Egretta thula prefers foraging habitats near bodies of shallow water, which are ideal for food sources. Its broad diet consists of earthworms, annelid worms, aquatic and terrestrial insects, crabs, shrimp, crayfish, snails, freshwater and marine fish, frogs, toads, lizards and snakes. The egret's diet is generally composed of 75% fish and 25% crustaceans. This egret has the widest range of foraging behaviors when compared to other herons. Food capturing is performed by pecking, walking slowly or quickly, running, hopping, hovering, and "disturb and chase" behaviors. Snowy egrets primarily feed during the early morning and evening hours. Egrets occasionally engage in group flights to fly to far-away foraging environments. Otherwise, egrets independently fly approximately 3 km from their colonies to foraging sites. However, foraging in larger groups allows for greater success in finding substantial food sources and helps provide protection from predators. (Howell and Webb, 1995; Parsons and Master, 2000)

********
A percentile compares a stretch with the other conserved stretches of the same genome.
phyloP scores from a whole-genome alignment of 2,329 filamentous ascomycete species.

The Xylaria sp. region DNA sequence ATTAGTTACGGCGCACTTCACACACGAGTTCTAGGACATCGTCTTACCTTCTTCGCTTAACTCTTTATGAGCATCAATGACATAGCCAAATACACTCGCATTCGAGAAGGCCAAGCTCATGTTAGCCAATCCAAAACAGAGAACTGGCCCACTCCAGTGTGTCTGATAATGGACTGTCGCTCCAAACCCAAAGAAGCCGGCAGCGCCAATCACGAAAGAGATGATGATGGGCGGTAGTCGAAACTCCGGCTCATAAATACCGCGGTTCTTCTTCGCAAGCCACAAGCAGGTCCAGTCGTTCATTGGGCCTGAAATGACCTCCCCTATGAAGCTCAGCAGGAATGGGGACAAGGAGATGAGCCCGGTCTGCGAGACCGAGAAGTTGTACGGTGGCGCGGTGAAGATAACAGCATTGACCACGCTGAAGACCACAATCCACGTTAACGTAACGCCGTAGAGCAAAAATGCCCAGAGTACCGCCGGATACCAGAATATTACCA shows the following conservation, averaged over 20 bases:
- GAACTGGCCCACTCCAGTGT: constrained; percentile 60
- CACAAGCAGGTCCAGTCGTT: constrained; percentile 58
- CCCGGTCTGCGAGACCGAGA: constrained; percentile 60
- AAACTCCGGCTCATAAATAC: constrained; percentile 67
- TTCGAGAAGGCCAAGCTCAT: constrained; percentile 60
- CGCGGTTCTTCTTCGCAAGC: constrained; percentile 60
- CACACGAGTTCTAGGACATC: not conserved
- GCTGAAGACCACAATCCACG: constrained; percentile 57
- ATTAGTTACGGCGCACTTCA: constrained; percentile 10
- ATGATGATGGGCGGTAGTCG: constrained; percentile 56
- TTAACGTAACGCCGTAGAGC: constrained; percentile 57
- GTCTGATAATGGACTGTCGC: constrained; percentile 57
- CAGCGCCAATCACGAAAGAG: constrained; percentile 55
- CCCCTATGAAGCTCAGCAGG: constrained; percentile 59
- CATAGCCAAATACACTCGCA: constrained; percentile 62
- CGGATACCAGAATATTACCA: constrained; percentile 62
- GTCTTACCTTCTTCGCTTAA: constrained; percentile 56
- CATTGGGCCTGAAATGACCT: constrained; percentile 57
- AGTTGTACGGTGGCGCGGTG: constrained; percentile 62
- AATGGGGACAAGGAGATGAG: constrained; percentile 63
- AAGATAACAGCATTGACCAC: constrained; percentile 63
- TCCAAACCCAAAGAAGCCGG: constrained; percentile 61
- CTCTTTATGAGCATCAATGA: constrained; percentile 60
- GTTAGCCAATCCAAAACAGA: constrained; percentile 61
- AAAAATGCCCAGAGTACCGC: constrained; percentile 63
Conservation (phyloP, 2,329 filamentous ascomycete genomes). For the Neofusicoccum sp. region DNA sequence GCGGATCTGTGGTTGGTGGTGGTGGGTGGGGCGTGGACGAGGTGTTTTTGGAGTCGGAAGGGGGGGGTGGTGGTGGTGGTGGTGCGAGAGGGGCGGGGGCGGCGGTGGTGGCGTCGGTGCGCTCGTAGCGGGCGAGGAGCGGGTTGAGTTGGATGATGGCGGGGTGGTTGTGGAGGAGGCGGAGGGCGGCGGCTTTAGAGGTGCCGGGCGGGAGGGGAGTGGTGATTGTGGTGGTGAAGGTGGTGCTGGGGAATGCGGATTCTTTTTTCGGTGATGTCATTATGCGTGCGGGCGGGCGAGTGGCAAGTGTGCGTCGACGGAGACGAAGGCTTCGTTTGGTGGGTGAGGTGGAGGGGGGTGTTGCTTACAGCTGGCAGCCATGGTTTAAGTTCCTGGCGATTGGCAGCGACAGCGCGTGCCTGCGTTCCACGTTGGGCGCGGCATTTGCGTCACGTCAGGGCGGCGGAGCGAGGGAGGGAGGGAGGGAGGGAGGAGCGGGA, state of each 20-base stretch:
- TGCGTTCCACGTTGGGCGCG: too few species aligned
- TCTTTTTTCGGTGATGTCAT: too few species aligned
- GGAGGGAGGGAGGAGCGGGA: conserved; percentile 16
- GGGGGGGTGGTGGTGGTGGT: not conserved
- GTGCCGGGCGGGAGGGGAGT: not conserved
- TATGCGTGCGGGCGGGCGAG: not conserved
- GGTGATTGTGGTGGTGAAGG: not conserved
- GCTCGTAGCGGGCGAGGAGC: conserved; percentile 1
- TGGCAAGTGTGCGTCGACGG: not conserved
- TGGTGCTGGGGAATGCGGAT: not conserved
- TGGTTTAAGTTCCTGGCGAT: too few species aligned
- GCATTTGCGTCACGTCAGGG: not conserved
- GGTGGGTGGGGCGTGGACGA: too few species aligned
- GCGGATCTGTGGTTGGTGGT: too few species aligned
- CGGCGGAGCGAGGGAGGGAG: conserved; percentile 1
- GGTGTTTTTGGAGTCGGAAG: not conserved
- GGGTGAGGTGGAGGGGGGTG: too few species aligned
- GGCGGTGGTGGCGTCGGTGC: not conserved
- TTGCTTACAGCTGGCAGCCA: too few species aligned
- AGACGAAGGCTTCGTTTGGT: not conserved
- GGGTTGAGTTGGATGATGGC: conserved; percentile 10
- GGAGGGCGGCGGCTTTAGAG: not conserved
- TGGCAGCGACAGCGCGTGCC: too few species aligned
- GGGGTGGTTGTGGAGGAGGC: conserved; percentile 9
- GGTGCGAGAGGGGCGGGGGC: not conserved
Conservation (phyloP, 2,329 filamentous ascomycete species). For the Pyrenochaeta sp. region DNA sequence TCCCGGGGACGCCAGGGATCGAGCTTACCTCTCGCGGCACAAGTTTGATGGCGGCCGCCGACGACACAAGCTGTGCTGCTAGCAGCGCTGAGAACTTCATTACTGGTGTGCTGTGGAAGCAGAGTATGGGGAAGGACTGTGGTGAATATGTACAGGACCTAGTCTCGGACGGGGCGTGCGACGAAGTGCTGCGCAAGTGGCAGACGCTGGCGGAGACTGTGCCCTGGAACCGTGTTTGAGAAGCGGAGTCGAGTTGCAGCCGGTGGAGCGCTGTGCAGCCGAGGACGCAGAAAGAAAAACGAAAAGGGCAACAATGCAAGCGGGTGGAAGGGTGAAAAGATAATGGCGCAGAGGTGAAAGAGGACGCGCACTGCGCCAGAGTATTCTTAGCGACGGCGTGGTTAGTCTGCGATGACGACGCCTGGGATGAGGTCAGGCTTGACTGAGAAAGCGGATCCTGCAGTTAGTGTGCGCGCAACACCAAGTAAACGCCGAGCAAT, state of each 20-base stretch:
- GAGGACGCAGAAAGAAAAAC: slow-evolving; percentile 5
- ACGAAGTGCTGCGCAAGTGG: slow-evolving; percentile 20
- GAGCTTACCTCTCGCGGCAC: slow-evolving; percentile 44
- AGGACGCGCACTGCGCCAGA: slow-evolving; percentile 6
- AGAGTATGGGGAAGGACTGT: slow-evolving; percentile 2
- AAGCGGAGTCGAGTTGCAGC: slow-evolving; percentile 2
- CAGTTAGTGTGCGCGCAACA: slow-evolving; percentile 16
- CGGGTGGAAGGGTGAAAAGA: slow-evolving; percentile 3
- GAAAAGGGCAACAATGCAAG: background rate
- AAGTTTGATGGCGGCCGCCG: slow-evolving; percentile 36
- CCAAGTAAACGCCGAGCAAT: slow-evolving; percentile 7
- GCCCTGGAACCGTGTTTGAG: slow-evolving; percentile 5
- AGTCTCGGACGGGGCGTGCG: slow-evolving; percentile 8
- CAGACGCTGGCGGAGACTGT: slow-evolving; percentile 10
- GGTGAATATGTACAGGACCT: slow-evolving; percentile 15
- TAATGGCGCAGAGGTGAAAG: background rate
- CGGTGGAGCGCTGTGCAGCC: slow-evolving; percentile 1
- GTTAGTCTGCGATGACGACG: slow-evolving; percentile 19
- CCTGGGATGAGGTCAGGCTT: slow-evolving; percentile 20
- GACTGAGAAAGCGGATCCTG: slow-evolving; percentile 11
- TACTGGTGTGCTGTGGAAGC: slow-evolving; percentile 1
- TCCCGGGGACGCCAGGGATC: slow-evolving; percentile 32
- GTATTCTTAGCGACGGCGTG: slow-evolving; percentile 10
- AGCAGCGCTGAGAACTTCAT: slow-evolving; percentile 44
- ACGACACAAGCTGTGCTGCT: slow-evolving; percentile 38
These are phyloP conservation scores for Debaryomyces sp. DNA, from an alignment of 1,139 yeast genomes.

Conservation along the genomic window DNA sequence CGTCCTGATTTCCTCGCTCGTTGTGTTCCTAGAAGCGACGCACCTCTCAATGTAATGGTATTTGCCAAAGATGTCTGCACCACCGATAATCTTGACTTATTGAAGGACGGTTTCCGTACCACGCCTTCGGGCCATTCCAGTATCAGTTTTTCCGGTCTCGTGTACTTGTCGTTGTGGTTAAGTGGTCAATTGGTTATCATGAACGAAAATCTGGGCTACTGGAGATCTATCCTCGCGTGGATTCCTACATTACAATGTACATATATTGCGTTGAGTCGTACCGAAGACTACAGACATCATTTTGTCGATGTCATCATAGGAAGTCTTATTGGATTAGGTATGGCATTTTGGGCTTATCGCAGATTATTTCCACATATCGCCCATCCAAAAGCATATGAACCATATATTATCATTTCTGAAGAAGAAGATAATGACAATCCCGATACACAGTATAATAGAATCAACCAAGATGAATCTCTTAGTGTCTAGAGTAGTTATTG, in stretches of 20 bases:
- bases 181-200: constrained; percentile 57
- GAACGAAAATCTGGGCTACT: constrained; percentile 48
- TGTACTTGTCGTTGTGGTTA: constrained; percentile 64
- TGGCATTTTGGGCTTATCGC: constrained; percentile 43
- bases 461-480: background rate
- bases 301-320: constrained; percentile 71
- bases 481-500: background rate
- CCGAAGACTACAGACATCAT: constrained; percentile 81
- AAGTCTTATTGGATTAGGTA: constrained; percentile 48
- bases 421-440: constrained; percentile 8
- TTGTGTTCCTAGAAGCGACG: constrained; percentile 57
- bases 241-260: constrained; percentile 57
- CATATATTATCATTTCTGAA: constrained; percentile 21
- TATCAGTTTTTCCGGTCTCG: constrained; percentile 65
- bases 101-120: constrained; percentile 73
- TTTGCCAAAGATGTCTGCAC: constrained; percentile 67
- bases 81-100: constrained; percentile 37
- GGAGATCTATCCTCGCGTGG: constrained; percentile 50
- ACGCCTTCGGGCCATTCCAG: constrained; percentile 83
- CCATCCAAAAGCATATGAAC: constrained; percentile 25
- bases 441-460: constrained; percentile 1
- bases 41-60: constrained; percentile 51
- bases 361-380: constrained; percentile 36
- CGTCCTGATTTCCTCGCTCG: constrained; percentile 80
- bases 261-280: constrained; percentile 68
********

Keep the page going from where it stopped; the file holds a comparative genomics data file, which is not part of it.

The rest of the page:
Egretta thula has shown an increased preference for island nest sites in urbanized, coastal estuaries. Egrets choose urbanized locations over isolated locations, because isolated locations have more predators. Egrets use flight to escape predation from terrestrial animals and they are known to have innate recognition and avoidance of poisonous snakes.
Known predators include: Procyon lotor (racoon), Bubo virginianus (great-horned owl), Strix varia (barred owl), Corvus brachyrhynchos (American crow), Corvus ossifragus (fish crow), Alligator mississippiensis (American alligator), Pantherophis obsoletus (rat snake) and Buteogallus anthracinus (common black-hawk). (Parsons and Master, 2000)